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Pedro Infante: 1917-1957: Actor, Singer

Became The Common Man's Star

The 1930s to the mid-1950s was the golden age of the Mexican film industry. Five major Mexican film studios pumped out thousands of films "[spreading] tales of machismo, glamour and rustic innocence to every corner of the Latino world," according to an article in The Buffalo News. Infante had arrived in Mexico City, the center of the country's film industry, at a perfect time to become a star. He had roles in two short films before appearing in his first feature as an extra in 1942. He appeared in three more films that year, including a starring role in Jesucita en Chihuahua. Over the next five years he starred in or had major roles in over a dozen more films including the 1946 comedy Los tres García and its sequel Vuelven los García released that same year. In 1947 the film that catapulted Infante to stardom and is still considered a must-see of Mexican cinema, Nostros los pobres, was released. In Nosotros los pobres Infante introduced the poor-but-proud character Pepe el Toro, struggling haphazardly through his urban life. The film combined musical comedy with gritty imagery and drama and was so popular that two sequels were made. The film is also a good illustration of Infante's acting style. Rather than lose himself in a role, he remained very connected to the audience. During songs he would often look straight at the camera and wink. His fans loved it. It also didn't hurt that he was dashingly handsome, often eliciting comparisons to Clark Gable.

Infante often portrayed the common man that everyone could relate to. "He was the good friend, the good son, the romantic in love, the caring father, the sexy singer, the 'macho' with a heart," noted a biography of Infante on the Lonestar website. Infante's rise from poor carpenter to cinema star was well-known and it seemed as if onscreen he were portraying himself—the good-hearted worker eager to succeed. He was so revered for these types of characters that movies were specifically written for him with just these sorts of roles in the lead. They proved to be a sure-thing at the box office and continued to draw fans nearly fifty years after his death. They also helped propel Infante to superstardom, making him the most famous Mexican in recent history. Though many of his films were limited to strictly popular success, several also garnered critical acclaim. In 1947 Infante received the nomination for best actor from the Academy of Cinemagraphic Science and Art of Mexico for his role in Cuando lloran los valientes. He was again nominated in 1948 for Los tres huastecos and in 1953 Un rincón cerca del cielo. He finally won the prestigious award in 1956 for his portrayal of Pablo in La vida no vale nada. In all Infante appeared in 59 films, including Tizoc a color film made just before his death for which he received the Best Actor nod at the Berlin Festival in 1957.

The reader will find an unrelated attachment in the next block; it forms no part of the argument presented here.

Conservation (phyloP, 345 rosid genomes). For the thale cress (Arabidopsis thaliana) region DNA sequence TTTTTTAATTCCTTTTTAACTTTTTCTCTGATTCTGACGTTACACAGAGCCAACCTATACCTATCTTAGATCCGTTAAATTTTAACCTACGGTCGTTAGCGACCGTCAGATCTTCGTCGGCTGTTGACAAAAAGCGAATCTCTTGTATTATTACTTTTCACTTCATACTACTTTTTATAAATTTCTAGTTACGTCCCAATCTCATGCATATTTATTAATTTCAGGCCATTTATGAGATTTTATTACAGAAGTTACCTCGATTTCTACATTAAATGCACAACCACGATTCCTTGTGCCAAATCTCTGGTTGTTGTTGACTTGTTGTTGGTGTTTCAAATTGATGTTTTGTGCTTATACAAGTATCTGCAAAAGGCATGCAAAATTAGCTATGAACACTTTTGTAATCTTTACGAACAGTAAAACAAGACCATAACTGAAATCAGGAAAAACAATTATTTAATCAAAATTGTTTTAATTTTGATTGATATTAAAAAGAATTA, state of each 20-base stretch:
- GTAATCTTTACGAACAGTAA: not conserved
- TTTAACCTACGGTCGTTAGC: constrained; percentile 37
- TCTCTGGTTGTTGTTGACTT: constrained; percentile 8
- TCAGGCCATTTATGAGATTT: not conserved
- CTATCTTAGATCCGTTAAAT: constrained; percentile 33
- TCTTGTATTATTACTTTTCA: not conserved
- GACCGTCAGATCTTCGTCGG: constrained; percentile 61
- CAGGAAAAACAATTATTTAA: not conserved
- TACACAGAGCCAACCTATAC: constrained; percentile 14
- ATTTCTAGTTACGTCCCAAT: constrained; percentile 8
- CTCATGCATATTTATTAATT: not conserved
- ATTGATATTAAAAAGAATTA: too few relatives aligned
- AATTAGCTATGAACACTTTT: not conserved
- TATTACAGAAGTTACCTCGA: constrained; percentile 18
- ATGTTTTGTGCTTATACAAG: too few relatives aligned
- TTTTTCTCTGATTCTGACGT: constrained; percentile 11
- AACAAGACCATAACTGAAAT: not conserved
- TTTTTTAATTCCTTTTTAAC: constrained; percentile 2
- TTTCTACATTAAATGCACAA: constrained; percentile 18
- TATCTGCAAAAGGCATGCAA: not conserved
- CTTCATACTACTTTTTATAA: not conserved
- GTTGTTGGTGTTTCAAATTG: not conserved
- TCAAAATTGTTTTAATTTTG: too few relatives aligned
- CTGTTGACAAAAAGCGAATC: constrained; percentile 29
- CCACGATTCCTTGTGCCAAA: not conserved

Like many stars, Infante was larger-than-life off screen as well as on. He was known as quite the ladies man and by some accounts fathered over a dozen children. Three of them, Pedro Infante Jr., Cruz Infante, and Irma Infante, followed their father's footsteps into acting. He divorced María Luisa, his first wife from Sinaloa and married Lupita Torrentera with whom he had two children. When that relationship ended, he married Irma Dorantes, a fellow actor with whom he also had children. However, being a firmly Catholic country, his divorce from María Luisa was never legal and following his death, his marriage to Irma was challenged, most likely in the course of the division of his estate. Though he made a lot of money during his career, his parents, 14 brothers and sisters, three wives, and many children, relied on him. "His bills were exorbitant," noted Virtualorbe. "During the 1950s he was signing over 50 checks a month for his relatives' personal expenses." Nonetheless, Infante found funding for his two hobbies—his Harley Davidson motorcycle and flying. He often said it was his first wife who made him an actor when she insisted he leave Sinaloa for Mexico City, but that it was God who had made him a pilot. That is questionable as he was not a very good pilot. He flew recklessly and had two accidents by 1949, one quite serious. He had crashed his plane and suffered head injuries that nearly killed him. Mexico prayed during a tricky three-hour operation and finally breathed a sigh of relief when Infante came out of it okay.

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Brief BiographiesBiographies: James Heneghan (1930-) Biography - Personal to Rick Jacobson Biography - PersonalPedro Infante: 1917-1957: Actor, Singer Biography - Came From Talented Family, Became The Common Man's Star, His Death Mourned, His Legacy Launched